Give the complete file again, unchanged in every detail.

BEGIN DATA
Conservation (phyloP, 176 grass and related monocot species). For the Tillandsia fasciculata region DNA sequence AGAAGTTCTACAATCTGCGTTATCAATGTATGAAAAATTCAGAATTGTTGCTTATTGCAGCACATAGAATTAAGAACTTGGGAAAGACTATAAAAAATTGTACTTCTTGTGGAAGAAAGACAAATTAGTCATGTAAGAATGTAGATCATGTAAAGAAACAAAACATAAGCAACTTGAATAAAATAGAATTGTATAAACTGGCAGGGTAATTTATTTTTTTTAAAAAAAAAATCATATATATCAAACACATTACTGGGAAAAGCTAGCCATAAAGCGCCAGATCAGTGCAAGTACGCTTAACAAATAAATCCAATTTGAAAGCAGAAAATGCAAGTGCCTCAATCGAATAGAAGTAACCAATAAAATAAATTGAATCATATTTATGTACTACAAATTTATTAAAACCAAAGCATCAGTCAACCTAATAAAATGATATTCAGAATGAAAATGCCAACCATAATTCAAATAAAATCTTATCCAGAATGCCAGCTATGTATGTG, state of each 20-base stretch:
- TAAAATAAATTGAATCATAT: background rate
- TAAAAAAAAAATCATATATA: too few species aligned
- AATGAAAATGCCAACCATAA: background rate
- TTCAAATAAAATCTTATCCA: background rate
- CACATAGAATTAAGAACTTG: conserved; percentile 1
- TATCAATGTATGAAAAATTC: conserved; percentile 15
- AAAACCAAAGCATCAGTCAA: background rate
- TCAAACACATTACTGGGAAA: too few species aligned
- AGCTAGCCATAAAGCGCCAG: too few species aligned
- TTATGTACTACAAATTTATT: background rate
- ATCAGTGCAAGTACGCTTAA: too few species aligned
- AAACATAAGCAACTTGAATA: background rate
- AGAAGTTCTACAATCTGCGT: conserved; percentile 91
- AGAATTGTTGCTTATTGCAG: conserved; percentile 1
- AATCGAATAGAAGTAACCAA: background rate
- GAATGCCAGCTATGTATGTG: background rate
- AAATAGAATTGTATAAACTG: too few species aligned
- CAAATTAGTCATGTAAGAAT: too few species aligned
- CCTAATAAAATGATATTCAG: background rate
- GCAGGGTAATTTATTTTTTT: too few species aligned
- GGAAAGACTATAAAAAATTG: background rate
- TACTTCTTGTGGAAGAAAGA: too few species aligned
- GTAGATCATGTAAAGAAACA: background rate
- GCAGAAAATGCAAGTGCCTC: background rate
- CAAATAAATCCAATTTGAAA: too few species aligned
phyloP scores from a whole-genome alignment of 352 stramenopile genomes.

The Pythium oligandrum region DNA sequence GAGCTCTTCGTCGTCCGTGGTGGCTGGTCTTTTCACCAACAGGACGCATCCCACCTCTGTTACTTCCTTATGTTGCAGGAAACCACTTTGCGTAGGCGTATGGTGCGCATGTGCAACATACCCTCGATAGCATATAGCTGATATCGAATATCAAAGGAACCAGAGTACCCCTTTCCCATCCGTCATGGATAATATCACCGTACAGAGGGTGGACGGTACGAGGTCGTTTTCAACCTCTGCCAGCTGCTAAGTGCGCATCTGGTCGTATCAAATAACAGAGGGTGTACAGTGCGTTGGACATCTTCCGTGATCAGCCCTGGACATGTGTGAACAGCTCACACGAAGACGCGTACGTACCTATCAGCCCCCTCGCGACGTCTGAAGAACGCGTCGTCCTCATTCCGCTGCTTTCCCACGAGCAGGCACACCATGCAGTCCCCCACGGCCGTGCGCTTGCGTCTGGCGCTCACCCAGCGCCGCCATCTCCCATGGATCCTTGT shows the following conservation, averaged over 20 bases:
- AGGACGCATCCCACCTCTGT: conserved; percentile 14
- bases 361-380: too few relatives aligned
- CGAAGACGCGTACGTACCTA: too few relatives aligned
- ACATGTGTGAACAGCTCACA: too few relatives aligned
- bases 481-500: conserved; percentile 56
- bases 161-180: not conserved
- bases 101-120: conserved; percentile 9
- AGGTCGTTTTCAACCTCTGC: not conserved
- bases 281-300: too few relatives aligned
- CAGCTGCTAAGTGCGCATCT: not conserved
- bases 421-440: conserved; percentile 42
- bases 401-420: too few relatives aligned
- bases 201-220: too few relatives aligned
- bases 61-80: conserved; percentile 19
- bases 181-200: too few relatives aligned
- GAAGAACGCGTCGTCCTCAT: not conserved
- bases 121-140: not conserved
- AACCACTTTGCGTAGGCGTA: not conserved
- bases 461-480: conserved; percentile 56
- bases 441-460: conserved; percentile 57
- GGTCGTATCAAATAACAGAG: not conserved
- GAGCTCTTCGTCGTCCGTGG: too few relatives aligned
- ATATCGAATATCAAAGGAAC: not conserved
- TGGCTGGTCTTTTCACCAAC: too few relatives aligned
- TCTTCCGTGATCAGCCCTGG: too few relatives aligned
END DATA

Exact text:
Conservation (phyloP, 176 grass and related monocot species). For the Tillandsia fasciculata region DNA sequence AGAAGTTCTACAATCTGCGTTATCAATGTATGAAAAATTCAGAATTGTTGCTTATTGCAGCACATAGAATTAAGAACTTGGGAAAGACTATAAAAAATTGTACTTCTTGTGGAAGAAAGACAAATTAGTCATGTAAGAATGTAGATCATGTAAAGAAACAAAACATAAGCAACTTGAATAAAATAGAATTGTATAAACTGGCAGGGTAATTTATTTTTTTTAAAAAAAAAATCATATATATCAAACACATTACTGGGAAAAGCTAGCCATAAAGCGCCAGATCAGTGCAAGTACGCTTAACAAATAAATCCAATTTGAAAGCAGAAAATGCAAGTGCCTCAATCGAATAGAAGTAACCAATAAAATAAATTGAATCATATTTATGTACTACAAATTTATTAAAACCAAAGCATCAGTCAACCTAATAAAATGATATTCAGAATGAAAATGCCAACCATAATTCAAATAAAATCTTATCCAGAATGCCAGCTATGTATGTG, state of each 20-base stretch:
- TAAAATAAATTGAATCATAT: background rate
- TAAAAAAAAAATCATATATA: too few species aligned
- AATGAAAATGCCAACCATAA: background rate
- TTCAAATAAAATCTTATCCA: background rate
- CACATAGAATTAAGAACTTG: conserved; percentile 1
- TATCAATGTATGAAAAATTC: conserved; percentile 15
- AAAACCAAAGCATCAGTCAA: background rate
- TCAAACACATTACTGGGAAA: too few species aligned
- AGCTAGCCATAAAGCGCCAG: too few species aligned
- TTATGTACTACAAATTTATT: background rate
- ATCAGTGCAAGTACGCTTAA: too few species aligned
- AAACATAAGCAACTTGAATA: background rate
- AGAAGTTCTACAATCTGCGT: conserved; percentile 91
- AGAATTGTTGCTTATTGCAG: conserved; percentile 1
- AATCGAATAGAAGTAACCAA: background rate
- GAATGCCAGCTATGTATGTG: background rate
- AAATAGAATTGTATAAACTG: too few species aligned
- CAAATTAGTCATGTAAGAAT: too few species aligned
- CCTAATAAAATGATATTCAG: background rate
- GCAGGGTAATTTATTTTTTT: too few species aligned
- GGAAAGACTATAAAAAATTG: background rate
- TACTTCTTGTGGAAGAAAGA: too few species aligned
- GTAGATCATGTAAAGAAACA: background rate
- GCAGAAAATGCAAGTGCCTC: background rate
- CAAATAAATCCAATTTGAAA: too few species aligned
phyloP scores from a whole-genome alignment of 352 stramenopile genomes.

The Pythium oligandrum region DNA sequence GAGCTCTTCGTCGTCCGTGGTGGCTGGTCTTTTCACCAACAGGACGCATCCCACCTCTGTTACTTCCTTATGTTGCAGGAAACCACTTTGCGTAGGCGTATGGTGCGCATGTGCAACATACCCTCGATAGCATATAGCTGATATCGAATATCAAAGGAACCAGAGTACCCCTTTCCCATCCGTCATGGATAATATCACCGTACAGAGGGTGGACGGTACGAGGTCGTTTTCAACCTCTGCCAGCTGCTAAGTGCGCATCTGGTCGTATCAAATAACAGAGGGTGTACAGTGCGTTGGACATCTTCCGTGATCAGCCCTGGACATGTGTGAACAGCTCACACGAAGACGCGTACGTACCTATCAGCCCCCTCGCGACGTCTGAAGAACGCGTCGTCCTCATTCCGCTGCTTTCCCACGAGCAGGCACACCATGCAGTCCCCCACGGCCGTGCGCTTGCGTCTGGCGCTCACCCAGCGCCGCCATCTCCCATGGATCCTTGT shows the following conservation, averaged over 20 bases:
- AGGACGCATCCCACCTCTGT: conserved; percentile 14
- bases 361-380: too few relatives aligned
- CGAAGACGCGTACGTACCTA: too few relatives aligned
- ACATGTGTGAACAGCTCACA: too few relatives aligned
- bases 481-500: conserved; percentile 56
- bases 161-180: not conserved
- bases 101-120: conserved; percentile 9
- AGGTCGTTTTCAACCTCTGC: not conserved
- bases 281-300: too few relatives aligned
- CAGCTGCTAAGTGCGCATCT: not conserved
- bases 421-440: conserved; percentile 42
- bases 401-420: too few relatives aligned
- bases 201-220: too few relatives aligned
- bases 61-80: conserved; percentile 19
- bases 181-200: too few relatives aligned
- GAAGAACGCGTCGTCCTCAT: not conserved
- bases 121-140: not conserved
- AACCACTTTGCGTAGGCGTA: not conserved
- bases 461-480: conserved; percentile 56
- bases 441-460: conserved; percentile 57
- GGTCGTATCAAATAACAGAG: not conserved
- GAGCTCTTCGTCGTCCGTGG: too few relatives aligned
- ATATCGAATATCAAAGGAAC: not conserved
- TGGCTGGTCTTTTCACCAAC: too few relatives aligned
- TCTTCCGTGATCAGCCCTGG: too few relatives aligned